EIGHT WEEKS AGO tonight, more than 1,000 Philadelphians packed a church on North Broad Street with this crazy idealistic notion that an open-ended campout at City Hall could mark the beginning of the end for rampant income inequality and corporate greed. They were schoolteachers and the hopelessly unemployed, Quakers and anarchists - all agreeing with 69-year-old Carol Finkle, who told a reporter: "This is the first time in my adult life I feel there's some hope. " Last night, on an unseasonably balmy evening that recalled those first hopeful nights of an American Autumn at 15th and Market, hundreds from Occupy Philly rallied one more time - this time ringed by police officers and a police wagon that signaled the imminent end of their fall encampment.
SPORTS
October 31, 1986 | By Jere Longman, Inquirer Staff Writer
It seemed, last spring, that Jack Ramsay's coaching career was in the upright-and-locked position, seat belt fastened, ready for the final approach into retirement. After his dismissal from Portland, NBA railbirds figured Ramsay would wave a long goodbye. There weren't many challenges left. Ramsay's place in league history already had been secured with respect and accomplishment. At 61, he was the dean of NBA coaches. He had won one championship and 785 games. Only Red Auerbach, with 938 victories, had accumulated more.
NEWS
August 12, 1994 | By Amy S. Rosenberg, INQUIRER STAFF WRITER This story was reported by Inquirer staff writers Ralph Cipriano, Frank Fitzpatrick, Bob Ford, Gwen Knapp, Bill Ordine and Sally Pollak
Ten, nine, eight, seven . . . Wait a minute. Put that strike countdown on hold. Ninth, tenth, eleventh, twelfth, thirteenth, fourteenth, fifteenth . . . You had to figure the Phillies would drag into extra innings on a night when all of baseball had their bags packed to walk out early on an entire season. And so most of the 37,605 fans who came to say adios to the season had the pleasure of saying good riddance long before the game was over, leaving the listless players to fend for themselves.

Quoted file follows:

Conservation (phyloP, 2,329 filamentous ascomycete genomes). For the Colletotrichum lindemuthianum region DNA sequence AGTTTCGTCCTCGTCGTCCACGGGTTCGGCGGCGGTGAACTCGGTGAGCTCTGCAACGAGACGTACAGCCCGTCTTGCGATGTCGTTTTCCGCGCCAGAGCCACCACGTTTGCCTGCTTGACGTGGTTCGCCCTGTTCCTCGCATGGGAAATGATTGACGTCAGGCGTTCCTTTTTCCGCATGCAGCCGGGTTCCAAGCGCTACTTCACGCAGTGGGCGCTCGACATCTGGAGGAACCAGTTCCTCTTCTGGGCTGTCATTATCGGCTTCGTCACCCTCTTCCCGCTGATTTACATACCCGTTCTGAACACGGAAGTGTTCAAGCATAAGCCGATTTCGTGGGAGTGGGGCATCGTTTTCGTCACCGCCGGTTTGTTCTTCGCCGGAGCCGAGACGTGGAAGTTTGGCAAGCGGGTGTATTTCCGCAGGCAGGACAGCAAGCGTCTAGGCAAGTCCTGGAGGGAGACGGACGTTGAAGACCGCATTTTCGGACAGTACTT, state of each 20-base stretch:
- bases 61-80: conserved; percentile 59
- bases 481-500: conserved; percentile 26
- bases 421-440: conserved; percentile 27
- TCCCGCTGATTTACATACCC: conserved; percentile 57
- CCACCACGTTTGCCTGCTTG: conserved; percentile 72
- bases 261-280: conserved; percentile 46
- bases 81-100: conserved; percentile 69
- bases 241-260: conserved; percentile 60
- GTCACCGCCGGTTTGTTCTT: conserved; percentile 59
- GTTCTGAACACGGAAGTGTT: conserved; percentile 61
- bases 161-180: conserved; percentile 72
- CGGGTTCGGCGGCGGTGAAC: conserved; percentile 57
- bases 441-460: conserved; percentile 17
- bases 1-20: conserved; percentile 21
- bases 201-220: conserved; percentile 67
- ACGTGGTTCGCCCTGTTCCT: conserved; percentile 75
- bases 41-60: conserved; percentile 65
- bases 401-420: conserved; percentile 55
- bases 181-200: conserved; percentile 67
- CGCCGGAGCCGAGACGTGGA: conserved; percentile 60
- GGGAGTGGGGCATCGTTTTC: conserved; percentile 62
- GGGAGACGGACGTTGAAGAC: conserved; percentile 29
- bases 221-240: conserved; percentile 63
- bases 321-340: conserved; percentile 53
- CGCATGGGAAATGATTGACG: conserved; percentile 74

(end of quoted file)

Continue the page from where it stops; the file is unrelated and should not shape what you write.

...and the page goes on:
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NEWS
August 12, 2014
IT SURPRISED a lot of people last week when the coroner in Northern Virginia ruled Jim Brady's death a homicide. After all, it had been 33 years since Mr. Brady was shot in the head by John Hinckley, in the same 1981 incident that wounded President Reagan, a Secret Service agent and a Washington, D.C., policeman. Hinckley did a lot of damage with the six bullets he fired using a .22-caliber handgun he'd bought for $29 at a pawnshop using a false ID, but he was found not guilty by reason of insanity in 1982 and has been a patient at a mental institution since the trial, although he is allowed out to visit his mother once in a while.
NEWS
February 11, 2014 | By Melissa Dribben, Inquirer Staff Writer
PHILADELPHIA Claudette Boyd and her teenage daughter, Tamika, took the 17 bus from South Philadelphia early enough Sunday morning to seize an excellent position outside Kmart in the Gallery mall. Shoulder to affectionate shoulder, the two women leaned against a railing, watching the Kmart staff prepare for the onslaught. Behind them, as 11 a.m. approached, the competition gathered. Through the metal mesh security gate they could see dozens of blaring yellow "Everything Must Go!" signs, like flags on an Olympic slalom course, marking the aisles where the race for bargains would momentarily begin.
NEWS
April 29, 2012 | By Bill Lyon, For The Inquirer
The Long Goodbye, Part 1   He takes a mighty cut, as they all are, and whiffs on high heat. He strides briskly back to the dugout, his face betraying no emotion at all, but you wonder if, inside, he isn't dying. Because we on the outside sure are. The first commandment of this profession is: Thou shalt not cheer in the press box. Rarely is this a caution that is difficult by which to abide. Until along happens a Jim Thome. (Or as my 98-year-old mother fondly calls him: Big Boy.)
NEWS
November 28, 2011 | BY WILL BUNCH & JULIE SHAW, bunchw@phillynews.com 215-854-2957